DaleC will you pay me more if I can do it from the next room?

How come audiophiles who can't hear obvious differences want to always bet other people can't hear them either?

(I am certain we can all hear these differences if we sit quietly and pay attention.) Why not try?

bdaddy60's picture

Although I very much enjoyed your review Herb, you are a remarkable wordsmith, so much so, one can palpably imagine hearing the Diamonds as you did, however, like Dale, I too smirked at the thought you know Kevlar when you hear it......I'll take that bet and double it from " the next room ". With the Velveeta Raccoon damning the media for fake news whilst wearing a fake head with hair, I just can't let your assertion go unchallenged.

PapaMax's picture

IMHO Herb is bang on with his assertion you can hear the audible fingerprint of the material a speaker cone Is made from. I've enjoyed having paper cones (AR3a), bextrene (Spendor BC1 and Chartwell Ls3/5a), metal (KEF LS50), polypropelene (various Spendors, ProAc), Kevlar (B&W, Wharfedale) with mixes of metal and silk dome tweeters in many combos of speakers. While I couldn't say I could detect the differences in another room, they cannot avoid resonating according to the physical properties of the material. It is no different to a luthier being able to identify with absolute certainty the resonant characteristic of different woods used in musical instruments. It would defy the laws of physics for any material to be wholly free from any native resonance. Why does this matter? Some materials resonate more musically and with less colouration. The snag is once you detect the recurring resonances, that's what you hear and it is hard to tune out. Personally, I found bextrene slows and thickens the sound with extra harmonics and lost detail, particularly when heavily doped. Metal dome tweeters, try as I might, tire my ears, while I quite happily put up with coarsened sibilances with silk domed tweeters because they sound more musically pleasing to my ears. Maybe Stereophile could conduct a definitive analysis, qualitative and technical?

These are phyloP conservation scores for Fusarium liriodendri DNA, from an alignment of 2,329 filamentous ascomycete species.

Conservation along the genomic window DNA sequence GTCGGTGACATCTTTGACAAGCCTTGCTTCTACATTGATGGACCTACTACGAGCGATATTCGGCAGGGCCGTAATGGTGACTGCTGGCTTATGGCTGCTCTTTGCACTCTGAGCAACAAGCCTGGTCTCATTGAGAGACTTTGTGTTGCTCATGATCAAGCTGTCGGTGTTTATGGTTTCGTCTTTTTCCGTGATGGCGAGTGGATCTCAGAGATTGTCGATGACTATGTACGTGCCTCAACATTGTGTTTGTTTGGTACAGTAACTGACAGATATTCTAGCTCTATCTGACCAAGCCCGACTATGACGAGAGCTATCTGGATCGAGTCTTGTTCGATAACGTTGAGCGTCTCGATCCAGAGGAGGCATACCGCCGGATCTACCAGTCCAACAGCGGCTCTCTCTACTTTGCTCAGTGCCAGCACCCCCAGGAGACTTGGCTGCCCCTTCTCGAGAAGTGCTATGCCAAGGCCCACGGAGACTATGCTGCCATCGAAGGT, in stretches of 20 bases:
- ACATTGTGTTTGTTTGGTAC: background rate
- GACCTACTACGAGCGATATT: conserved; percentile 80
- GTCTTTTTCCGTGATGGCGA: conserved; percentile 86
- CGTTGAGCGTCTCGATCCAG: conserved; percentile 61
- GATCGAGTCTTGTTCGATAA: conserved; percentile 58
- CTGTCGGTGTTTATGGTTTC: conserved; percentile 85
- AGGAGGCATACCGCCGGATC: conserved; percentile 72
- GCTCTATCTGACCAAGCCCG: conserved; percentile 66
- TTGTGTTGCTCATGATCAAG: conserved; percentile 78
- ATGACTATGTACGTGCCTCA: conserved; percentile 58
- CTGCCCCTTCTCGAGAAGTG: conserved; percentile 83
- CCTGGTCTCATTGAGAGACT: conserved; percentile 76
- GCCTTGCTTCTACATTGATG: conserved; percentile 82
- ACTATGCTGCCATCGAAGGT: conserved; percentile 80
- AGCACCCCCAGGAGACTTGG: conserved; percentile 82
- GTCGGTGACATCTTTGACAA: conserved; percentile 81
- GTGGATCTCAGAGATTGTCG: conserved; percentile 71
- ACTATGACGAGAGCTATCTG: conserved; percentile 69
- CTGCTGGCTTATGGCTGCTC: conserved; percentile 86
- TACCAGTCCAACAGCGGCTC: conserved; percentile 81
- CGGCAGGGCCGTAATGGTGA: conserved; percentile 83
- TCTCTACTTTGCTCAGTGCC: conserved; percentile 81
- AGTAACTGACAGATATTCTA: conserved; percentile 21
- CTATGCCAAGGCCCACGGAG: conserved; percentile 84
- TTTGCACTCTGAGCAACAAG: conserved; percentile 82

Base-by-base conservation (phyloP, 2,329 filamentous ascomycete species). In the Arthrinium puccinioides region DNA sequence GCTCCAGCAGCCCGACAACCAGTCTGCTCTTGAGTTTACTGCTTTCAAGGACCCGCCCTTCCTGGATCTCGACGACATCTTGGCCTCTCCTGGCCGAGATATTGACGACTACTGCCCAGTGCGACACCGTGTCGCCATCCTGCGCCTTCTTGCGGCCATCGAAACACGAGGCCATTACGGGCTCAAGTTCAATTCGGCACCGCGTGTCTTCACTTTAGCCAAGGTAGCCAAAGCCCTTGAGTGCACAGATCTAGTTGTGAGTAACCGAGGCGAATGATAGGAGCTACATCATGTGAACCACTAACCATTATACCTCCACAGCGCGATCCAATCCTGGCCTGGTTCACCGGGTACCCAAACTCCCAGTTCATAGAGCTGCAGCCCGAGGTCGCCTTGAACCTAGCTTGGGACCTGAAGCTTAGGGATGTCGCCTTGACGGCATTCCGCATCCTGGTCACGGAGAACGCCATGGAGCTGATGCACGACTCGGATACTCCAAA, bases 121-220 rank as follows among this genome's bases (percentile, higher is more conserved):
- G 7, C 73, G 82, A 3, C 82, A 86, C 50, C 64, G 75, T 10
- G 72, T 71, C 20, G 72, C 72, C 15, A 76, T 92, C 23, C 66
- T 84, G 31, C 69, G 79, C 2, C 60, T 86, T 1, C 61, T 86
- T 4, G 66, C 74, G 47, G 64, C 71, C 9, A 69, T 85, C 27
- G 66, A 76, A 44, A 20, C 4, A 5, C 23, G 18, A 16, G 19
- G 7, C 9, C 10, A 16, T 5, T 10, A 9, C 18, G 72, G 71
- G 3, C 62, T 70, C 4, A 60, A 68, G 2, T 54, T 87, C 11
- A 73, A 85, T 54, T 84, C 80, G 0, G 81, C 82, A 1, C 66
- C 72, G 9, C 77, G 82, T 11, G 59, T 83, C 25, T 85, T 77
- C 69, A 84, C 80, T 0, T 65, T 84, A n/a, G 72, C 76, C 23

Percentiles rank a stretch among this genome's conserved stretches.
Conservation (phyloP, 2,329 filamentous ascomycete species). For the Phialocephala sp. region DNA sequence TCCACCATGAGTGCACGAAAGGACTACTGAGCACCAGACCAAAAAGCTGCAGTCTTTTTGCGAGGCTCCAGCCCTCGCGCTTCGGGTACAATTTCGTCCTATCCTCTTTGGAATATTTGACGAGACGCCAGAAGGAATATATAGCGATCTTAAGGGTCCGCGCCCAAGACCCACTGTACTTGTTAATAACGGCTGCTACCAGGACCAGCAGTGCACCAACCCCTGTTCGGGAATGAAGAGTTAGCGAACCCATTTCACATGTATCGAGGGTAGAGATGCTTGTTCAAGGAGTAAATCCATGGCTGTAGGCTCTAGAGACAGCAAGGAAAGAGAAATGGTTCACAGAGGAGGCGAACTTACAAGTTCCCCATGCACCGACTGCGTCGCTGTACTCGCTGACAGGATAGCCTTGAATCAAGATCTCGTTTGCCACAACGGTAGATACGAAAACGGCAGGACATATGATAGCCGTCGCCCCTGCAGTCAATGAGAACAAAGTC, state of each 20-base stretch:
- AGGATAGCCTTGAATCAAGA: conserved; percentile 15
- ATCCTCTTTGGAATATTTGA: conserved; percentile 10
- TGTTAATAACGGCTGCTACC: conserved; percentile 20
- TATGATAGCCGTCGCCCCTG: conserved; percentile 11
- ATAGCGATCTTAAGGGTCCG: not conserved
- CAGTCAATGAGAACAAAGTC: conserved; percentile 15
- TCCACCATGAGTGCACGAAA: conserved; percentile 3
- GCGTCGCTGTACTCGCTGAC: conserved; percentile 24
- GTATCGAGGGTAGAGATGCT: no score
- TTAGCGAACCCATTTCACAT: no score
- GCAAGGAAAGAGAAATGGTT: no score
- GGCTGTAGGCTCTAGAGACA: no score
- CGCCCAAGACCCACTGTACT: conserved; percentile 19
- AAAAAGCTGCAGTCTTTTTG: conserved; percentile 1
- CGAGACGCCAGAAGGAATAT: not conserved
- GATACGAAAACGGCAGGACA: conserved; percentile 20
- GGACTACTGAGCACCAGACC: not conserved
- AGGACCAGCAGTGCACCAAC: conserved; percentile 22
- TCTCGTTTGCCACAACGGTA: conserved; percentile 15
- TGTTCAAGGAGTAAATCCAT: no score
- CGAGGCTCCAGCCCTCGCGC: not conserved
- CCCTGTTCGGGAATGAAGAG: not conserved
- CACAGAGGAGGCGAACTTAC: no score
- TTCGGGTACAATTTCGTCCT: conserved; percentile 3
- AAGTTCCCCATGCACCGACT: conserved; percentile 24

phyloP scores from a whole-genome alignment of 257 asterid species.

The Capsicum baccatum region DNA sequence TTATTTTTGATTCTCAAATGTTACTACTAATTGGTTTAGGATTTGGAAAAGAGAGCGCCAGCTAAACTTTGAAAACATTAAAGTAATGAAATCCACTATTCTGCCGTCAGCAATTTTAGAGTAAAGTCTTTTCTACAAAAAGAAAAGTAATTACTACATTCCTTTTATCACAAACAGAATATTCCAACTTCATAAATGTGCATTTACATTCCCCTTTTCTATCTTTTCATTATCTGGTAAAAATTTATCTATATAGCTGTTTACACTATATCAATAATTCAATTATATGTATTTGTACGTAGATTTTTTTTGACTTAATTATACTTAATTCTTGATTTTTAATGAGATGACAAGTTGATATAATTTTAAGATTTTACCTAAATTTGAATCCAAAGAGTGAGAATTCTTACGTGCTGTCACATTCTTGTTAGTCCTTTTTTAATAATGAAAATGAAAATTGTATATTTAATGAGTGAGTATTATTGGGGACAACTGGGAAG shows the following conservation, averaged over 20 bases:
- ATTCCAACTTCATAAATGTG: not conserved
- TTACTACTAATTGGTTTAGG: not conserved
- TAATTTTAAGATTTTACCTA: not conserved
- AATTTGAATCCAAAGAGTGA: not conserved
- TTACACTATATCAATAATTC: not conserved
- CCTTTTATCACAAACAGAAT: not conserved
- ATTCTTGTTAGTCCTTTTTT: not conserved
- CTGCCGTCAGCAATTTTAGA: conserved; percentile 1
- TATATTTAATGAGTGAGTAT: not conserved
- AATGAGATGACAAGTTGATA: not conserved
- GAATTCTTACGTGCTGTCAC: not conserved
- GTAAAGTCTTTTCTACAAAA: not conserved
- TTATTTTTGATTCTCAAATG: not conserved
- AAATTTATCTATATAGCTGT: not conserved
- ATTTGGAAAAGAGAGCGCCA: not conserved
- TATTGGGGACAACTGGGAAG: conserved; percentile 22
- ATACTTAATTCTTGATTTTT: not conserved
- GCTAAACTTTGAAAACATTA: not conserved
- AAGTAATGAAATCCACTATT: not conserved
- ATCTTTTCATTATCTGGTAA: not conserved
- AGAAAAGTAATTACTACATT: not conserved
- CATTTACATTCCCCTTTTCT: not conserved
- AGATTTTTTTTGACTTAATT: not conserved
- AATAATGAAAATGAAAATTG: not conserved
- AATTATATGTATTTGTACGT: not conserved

bdaddy60's picture